Yarkon River

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Yarkon River
Hayarkon IMG 8516.JPG
Country Israel
Cities Tel Aviv, Petah Tikva, Rosh HaAyin
Source Tel Afek
 - location near Rosh Ha'ayin, Center District, Israel
Mouth Mediterranean Sea
 - location Tel Aviv, Tel Aviv District, Israel
 - coordinates 32°5′45″N 34°46′48″E / 32.09583°N 34.78000°E / 32.09583; 34.78000Coordinates: 32°5′45″N 34°46′48″E / 32.09583°N 34.78000°E / 32.09583; 34.78000
Length 27.5 km (17 mi)

The Yarkon River (Hebrew: נחל הירקון‎, Nahal HaYarkon), also Yarqon River, is a river in central Israel. The source of the Yarkon ("Greenish" in Hebrew) is at Tel Afek (Antipatris), north of Petah Tikva. It flows west through Gush Dan and Tel Aviv's Yarkon Park into the Mediterranean Sea. Its Arabic name, al-Auja, means "the meandering". The Yarkon is the largest coastal river in Israel, at 27.5 km in length.[1]


The Yarkon formed the southern border of the vilayet of Beirut during the late Ottoman period.[1]

The Arabic name of the river, al-Auja ("the meandering one"), is shared with another small stream that flows into the Jordan Valley north of Jericho. During World War I this coincidence led to the term of "the line of the two Aujas" referring to a strategic line connecting the two river valleys and taken by the expeditionary forces of General Allenby during his early 1918 advance against the Ottoman army.[2]

In the Mandatory period, the British government granted the Jaffa Electric Company exclusive rights to generate, distribute, and sell electricity in the District of Jaffa. These rights were delivered through the “Auja Concession”, which was formally signed on September 12, 1921. The Concession had authorized the company to generate electricity by means of hydroelectric turbines that would exploit the water power of the Yarkon River to supply electricity to Jaffa, the smaller neighboring town of Tel Aviv, and other locations within the bounds of the administrative District of Jaffa. Yet the plan to generate electricity by hydroelectric means never materialized, and instead the company designed and built a powerhouse that produced electricity by means of diesel-fueled engines.[3][page needed]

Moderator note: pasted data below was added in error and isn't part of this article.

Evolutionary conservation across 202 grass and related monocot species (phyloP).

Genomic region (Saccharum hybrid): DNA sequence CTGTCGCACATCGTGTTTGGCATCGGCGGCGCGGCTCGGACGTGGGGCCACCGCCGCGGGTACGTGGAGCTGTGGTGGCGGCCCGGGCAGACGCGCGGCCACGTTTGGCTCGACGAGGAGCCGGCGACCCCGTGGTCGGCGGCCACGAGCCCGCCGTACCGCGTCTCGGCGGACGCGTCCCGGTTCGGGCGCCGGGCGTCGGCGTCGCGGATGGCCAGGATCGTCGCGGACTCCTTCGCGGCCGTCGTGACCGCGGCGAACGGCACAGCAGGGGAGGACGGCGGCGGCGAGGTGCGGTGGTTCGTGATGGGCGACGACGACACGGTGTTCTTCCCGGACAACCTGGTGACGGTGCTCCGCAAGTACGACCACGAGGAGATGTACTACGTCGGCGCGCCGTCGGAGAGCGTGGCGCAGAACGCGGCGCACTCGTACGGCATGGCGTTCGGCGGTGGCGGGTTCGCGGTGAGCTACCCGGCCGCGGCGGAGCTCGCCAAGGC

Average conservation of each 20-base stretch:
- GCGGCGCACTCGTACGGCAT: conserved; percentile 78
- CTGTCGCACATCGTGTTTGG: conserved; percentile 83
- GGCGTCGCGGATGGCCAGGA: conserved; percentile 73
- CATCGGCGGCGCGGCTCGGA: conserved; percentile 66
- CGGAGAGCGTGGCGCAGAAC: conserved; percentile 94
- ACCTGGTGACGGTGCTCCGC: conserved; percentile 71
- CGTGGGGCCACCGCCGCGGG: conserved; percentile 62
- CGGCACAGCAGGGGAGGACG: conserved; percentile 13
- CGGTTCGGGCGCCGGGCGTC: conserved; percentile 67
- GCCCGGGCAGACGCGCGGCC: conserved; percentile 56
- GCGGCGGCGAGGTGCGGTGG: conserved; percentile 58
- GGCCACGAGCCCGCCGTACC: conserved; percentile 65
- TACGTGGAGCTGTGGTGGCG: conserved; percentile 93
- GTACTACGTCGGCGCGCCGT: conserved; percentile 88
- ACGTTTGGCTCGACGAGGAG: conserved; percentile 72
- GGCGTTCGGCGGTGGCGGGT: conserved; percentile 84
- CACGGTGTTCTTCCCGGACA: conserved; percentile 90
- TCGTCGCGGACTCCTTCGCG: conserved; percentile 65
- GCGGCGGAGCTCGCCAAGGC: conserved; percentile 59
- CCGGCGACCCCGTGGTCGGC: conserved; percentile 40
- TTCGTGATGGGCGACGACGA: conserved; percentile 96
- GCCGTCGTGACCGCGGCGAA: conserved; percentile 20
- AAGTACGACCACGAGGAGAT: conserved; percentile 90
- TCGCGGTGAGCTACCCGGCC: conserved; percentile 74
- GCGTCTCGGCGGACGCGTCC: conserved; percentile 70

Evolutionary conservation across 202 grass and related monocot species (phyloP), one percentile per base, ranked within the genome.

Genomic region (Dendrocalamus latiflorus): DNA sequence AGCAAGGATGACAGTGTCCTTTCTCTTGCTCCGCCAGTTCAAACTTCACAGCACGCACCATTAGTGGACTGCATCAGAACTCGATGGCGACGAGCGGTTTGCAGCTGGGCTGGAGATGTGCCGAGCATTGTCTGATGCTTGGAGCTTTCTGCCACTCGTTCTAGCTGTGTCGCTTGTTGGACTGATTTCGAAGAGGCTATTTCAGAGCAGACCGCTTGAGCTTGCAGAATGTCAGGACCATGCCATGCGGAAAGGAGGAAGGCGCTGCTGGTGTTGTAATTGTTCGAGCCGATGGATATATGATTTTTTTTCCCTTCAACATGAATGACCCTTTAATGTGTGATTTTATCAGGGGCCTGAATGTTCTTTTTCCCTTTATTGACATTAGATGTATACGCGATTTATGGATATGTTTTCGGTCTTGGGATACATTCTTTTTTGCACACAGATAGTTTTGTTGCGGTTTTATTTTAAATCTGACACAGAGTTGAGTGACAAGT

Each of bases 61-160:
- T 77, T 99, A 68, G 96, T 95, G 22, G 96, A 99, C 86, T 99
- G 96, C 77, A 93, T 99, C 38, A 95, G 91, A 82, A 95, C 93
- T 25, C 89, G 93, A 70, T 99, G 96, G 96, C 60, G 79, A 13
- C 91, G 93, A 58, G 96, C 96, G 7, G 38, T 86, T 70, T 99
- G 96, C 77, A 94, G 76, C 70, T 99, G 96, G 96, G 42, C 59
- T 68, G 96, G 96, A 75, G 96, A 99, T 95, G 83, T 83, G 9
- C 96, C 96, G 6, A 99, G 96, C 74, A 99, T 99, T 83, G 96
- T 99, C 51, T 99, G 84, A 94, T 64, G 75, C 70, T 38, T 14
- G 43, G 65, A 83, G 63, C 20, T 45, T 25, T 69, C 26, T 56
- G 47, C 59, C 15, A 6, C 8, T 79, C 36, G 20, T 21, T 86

The river became increasingly polluted after the 1950s, many blaming this on the construction of the Reading Power Station which is situated near its mouth.

When the river's headwaters were diverted to the Negev via the National Water Carrier for irrigation purposes, the state of the Yarkon declined. As sewage replaced the flow of fresh water, habitats were destroyed and flora and fauna disappeared. This was exacerbated by continuous discharges of industrial effluents and municipal sewage into the rivers, which allowed algae to multiply.[4]

Nuphar lutea carpet in the upper Yarkon river.

Yarkon River Authority[edit]

In 1988, the Yarkon River Authority was established to revitalize the river and make sections of it suitable for sailing, fishing, swimming and other recreation. Water quality improved after the construction of modern sewage treatment plants in Hod Hasharon and Ramat Hasharon. The river was dredged to restore its original depth and natural flow. River banks were raised and reinforced, hiking and bicycling paths were built, and picnic and fishing areas were developed with the help of contributions from the Australian Jewish community via the Jewish National Fund.[4]

Maccabiah disaster[edit]

On July 14, 1997, four members of the Australian delegation to the Maccabiah Games were killed and 60 injured as a result of the collapse of a temporary pedestrian bridge over the Yarkon. The deaths were eventually traced to a fungal infection caused by aspiration of the heavily polluted water.[5]


  1. ^ a b Weldon C. Matthews (2006) Confronting an Empire, Constructing a Nation: Arab Nationalists and Popular Politics in Mandate Palestine I.B.Tauris, ISBN 1-84511-173-7 p 26
  2. ^ H. S. Gullett (1923). The Australian Imperial Force in Sinai and Palestine, 1914-1918. Sydney: Angus & Robertson Ltd. pp. 487, 542. Retrieved 16 September 2015. Allenby did not hesitate. His original objective had been the "line of the two Aujas" from the Nahr Auja, which falls into the Mediterranean above Jaffa, to the Wady Auja, a little stream which, bursting from springs in the desert foot-hills above the Jordan valley, flows eastwards to the Jordan River about ten miles north of the Dead Sea. 
  3. ^ Shamir, Ronen (2013). Current Flow: The Electrification of Palestine. Stanford: Stanford University Press.
  4. ^ a b A rural walk through the big cities, Jerusalem Post
  5. ^ Jewish Virtual Library Maccabiah Games

See also[edit]

  • Ayalon River, turned artificially into a tributary of the Yarkon

External links[edit]